Romania’s parliament will vote on a motion of no confidence against the country’s centre left Social Democratic Party (PSD) government.
The vote comes after the PSD introduced legislation that would reduce the statute of limitations on corruption offences, effectively ending ongoing investigations against some of the party’s members.
The legislation was met with widespread opposition. Within a 48-hour period, the changes were rejected by 80% of voters in a referendum. The PSD also won a meagre 23% of the vote in the recent European Elections—down from 45%.
It remains unclear whether today’s confidence motion will pass. A total of 233 lawmakers need to support the motion in order for the government to be removed. This means the opposition will need at least seven lawmakers from the governing coalition to vote for the motion and against their own colleagues. If the motion is successful, it is likely that the pro-EU opposition National Liberal Party will lead a coalition of its own until parliamentary elections next year.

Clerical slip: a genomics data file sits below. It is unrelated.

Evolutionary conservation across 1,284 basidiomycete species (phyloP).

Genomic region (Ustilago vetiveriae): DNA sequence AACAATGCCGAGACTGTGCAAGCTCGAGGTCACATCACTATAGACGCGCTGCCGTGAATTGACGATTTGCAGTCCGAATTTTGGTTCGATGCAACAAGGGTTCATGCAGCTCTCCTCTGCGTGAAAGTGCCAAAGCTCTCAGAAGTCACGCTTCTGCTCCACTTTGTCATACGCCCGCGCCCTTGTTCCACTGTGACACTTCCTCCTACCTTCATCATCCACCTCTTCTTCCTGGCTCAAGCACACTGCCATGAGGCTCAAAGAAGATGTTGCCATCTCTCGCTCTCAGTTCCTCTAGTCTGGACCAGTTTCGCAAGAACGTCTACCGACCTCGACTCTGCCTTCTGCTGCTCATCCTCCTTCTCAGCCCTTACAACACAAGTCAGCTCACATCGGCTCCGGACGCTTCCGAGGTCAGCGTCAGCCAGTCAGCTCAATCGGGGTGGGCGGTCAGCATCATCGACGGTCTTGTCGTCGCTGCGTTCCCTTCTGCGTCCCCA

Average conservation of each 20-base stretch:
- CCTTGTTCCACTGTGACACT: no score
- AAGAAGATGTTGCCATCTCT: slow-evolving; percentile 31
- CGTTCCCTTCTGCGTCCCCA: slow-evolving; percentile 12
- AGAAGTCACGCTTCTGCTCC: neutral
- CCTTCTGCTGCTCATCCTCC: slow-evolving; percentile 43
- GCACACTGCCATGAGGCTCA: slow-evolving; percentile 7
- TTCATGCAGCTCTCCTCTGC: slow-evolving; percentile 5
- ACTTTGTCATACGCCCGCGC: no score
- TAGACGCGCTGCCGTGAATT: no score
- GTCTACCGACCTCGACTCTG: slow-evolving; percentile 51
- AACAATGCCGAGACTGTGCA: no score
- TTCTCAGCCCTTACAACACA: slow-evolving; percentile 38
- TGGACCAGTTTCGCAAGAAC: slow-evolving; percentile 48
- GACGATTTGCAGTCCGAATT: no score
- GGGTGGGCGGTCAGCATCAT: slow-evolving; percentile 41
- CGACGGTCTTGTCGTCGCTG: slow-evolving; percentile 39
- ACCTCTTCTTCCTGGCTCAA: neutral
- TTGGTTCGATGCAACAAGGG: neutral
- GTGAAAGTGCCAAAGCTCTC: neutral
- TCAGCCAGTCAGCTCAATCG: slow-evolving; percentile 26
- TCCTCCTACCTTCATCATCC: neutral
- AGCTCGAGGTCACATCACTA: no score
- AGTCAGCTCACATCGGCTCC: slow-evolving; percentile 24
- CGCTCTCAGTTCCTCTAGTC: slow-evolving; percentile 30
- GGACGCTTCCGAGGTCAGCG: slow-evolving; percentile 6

A medium-term outcome of the past month’s events will be rapprochement with the EU. The EU recently threatened Romania with sanctions unless it changed course on corruption. Prime Minister Viorica Dancila has vowed to do just that—indeed she has little choice if she wants to regain public support ahead of next year’s vote.
Central European countries, especially Hungary and Poland, have proved difficult partners for the EU in recent years. Getting Bucharest back on side is an ideal first step for Brussels to bridge this divide.
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Alex is a senior analyst in the Current Developments team with a primary focus on the Americas. He also serves as an editor on The Daily Brief.